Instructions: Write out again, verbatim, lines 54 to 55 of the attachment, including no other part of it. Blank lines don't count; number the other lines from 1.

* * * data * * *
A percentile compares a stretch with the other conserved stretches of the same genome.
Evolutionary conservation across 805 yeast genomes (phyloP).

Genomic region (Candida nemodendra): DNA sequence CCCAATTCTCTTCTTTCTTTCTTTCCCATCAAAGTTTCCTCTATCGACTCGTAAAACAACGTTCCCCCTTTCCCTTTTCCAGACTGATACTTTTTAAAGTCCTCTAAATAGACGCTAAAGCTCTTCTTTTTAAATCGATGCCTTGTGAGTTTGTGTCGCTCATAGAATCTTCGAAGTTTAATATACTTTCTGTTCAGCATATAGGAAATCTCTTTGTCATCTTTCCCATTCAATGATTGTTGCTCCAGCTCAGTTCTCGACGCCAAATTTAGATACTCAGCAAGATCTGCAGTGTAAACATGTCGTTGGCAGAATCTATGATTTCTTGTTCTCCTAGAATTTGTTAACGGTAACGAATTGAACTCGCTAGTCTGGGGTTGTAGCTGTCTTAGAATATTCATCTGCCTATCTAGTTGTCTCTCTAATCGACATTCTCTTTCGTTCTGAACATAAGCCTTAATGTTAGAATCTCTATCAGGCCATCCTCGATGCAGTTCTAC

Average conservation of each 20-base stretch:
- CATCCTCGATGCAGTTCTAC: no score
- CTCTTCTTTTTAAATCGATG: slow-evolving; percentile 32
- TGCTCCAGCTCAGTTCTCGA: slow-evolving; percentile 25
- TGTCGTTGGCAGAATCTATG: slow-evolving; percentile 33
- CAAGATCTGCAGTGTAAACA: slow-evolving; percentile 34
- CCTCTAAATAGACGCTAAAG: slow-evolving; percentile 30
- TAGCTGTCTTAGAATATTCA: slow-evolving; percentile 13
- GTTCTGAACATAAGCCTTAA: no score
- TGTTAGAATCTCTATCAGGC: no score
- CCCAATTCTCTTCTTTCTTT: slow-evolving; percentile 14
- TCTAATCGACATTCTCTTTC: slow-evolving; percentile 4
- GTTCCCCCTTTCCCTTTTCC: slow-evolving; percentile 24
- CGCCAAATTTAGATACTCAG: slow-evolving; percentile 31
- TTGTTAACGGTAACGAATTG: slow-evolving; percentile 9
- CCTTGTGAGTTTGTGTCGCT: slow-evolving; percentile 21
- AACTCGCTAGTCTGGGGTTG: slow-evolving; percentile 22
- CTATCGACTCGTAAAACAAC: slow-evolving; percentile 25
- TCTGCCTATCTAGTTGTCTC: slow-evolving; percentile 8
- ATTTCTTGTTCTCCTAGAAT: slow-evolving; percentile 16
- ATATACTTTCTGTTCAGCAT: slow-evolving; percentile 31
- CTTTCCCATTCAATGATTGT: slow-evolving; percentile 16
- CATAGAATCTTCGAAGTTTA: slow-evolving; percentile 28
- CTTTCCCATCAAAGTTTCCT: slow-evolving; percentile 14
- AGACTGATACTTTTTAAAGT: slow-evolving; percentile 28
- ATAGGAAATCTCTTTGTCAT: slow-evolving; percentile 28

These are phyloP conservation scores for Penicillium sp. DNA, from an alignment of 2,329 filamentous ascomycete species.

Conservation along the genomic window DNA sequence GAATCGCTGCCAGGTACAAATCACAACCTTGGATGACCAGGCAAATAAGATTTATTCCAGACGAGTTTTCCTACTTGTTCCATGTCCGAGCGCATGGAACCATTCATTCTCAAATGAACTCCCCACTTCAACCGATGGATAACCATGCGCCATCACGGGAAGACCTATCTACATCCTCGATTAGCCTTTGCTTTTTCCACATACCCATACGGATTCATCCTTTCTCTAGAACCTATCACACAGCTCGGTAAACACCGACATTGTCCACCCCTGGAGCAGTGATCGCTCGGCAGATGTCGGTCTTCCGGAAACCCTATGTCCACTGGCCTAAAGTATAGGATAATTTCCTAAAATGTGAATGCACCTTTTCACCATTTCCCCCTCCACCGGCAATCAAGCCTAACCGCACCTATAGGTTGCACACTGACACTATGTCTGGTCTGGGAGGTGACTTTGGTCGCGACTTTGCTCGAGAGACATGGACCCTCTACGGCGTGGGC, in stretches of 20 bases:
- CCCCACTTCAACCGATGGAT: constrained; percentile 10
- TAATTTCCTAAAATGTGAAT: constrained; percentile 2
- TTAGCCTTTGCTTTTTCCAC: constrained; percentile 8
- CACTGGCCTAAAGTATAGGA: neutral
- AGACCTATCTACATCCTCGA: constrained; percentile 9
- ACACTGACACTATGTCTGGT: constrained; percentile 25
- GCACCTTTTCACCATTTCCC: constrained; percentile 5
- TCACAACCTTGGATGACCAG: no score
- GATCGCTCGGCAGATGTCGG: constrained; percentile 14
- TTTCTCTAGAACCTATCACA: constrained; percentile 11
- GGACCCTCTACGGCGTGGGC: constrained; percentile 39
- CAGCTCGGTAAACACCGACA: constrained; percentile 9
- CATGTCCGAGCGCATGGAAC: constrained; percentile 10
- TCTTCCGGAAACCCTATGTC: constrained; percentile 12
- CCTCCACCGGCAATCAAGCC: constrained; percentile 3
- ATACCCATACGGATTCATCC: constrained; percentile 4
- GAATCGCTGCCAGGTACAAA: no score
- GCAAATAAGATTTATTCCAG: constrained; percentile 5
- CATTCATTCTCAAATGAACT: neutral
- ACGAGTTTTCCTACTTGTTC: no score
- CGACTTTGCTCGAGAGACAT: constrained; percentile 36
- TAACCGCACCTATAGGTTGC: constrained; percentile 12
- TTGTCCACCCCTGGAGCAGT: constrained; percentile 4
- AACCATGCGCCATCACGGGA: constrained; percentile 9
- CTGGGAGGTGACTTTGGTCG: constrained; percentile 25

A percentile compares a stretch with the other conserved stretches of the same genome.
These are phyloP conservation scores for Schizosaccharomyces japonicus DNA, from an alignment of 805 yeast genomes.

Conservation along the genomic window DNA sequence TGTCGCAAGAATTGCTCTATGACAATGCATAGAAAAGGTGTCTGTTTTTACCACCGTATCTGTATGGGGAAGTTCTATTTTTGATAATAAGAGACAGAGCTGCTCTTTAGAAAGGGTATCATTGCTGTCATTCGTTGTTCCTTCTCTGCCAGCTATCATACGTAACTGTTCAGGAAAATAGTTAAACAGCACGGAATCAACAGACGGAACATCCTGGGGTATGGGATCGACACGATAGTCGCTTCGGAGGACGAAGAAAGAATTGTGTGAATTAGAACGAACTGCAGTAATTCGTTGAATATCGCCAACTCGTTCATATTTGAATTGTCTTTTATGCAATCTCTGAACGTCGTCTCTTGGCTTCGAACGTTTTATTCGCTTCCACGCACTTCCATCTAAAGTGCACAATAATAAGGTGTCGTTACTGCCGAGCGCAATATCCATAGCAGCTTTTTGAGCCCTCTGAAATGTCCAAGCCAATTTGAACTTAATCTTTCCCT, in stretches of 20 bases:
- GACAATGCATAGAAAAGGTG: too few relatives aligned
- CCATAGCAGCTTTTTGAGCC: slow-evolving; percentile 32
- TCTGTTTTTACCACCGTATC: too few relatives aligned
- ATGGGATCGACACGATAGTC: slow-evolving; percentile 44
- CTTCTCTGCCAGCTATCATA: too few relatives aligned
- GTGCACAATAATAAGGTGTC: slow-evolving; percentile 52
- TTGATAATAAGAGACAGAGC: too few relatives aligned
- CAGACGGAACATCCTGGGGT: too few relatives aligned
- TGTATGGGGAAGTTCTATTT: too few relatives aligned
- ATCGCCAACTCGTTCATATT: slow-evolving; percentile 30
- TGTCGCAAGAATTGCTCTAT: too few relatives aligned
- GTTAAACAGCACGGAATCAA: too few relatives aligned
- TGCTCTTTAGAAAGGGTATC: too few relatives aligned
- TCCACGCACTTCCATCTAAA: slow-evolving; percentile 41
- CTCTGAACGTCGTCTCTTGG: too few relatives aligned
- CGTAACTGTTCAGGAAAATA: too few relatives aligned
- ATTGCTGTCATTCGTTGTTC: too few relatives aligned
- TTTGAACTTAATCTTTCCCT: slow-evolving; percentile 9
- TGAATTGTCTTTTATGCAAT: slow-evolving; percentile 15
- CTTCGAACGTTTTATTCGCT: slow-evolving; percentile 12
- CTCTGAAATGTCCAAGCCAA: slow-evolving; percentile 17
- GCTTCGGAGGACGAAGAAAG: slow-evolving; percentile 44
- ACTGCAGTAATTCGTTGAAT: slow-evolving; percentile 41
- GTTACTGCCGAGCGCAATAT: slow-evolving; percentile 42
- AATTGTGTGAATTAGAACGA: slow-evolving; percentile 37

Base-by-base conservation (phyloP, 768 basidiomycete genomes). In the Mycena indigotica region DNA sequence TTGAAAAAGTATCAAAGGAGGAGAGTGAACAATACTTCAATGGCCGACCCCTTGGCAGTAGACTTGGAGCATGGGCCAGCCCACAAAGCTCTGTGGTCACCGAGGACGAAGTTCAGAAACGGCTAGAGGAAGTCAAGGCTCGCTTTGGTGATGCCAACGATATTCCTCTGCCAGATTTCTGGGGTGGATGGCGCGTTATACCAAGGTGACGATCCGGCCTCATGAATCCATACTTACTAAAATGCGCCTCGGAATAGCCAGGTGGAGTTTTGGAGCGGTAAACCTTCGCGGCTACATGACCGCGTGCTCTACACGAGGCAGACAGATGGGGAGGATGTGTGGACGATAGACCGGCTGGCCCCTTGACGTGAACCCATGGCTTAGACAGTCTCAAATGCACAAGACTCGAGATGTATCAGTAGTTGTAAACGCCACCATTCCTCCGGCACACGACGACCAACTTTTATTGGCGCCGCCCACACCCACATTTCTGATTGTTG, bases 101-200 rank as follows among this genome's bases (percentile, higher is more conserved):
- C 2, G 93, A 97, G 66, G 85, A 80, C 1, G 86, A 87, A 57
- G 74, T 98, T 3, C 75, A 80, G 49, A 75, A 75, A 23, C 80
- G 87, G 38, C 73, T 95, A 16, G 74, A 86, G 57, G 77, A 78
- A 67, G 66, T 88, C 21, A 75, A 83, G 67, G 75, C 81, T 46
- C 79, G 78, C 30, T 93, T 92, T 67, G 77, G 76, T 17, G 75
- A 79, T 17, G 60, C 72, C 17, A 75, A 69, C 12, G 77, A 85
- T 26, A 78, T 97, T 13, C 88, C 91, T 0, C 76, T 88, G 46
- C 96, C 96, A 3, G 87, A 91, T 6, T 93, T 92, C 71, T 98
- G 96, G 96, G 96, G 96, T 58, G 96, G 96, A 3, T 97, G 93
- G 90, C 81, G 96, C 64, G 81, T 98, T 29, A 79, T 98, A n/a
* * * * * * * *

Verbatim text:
- TTGTCCACCCCTGGAGCAGT: constrained; percentile 4
- AACCATGCGCCATCACGGGA: constrained; percentile 9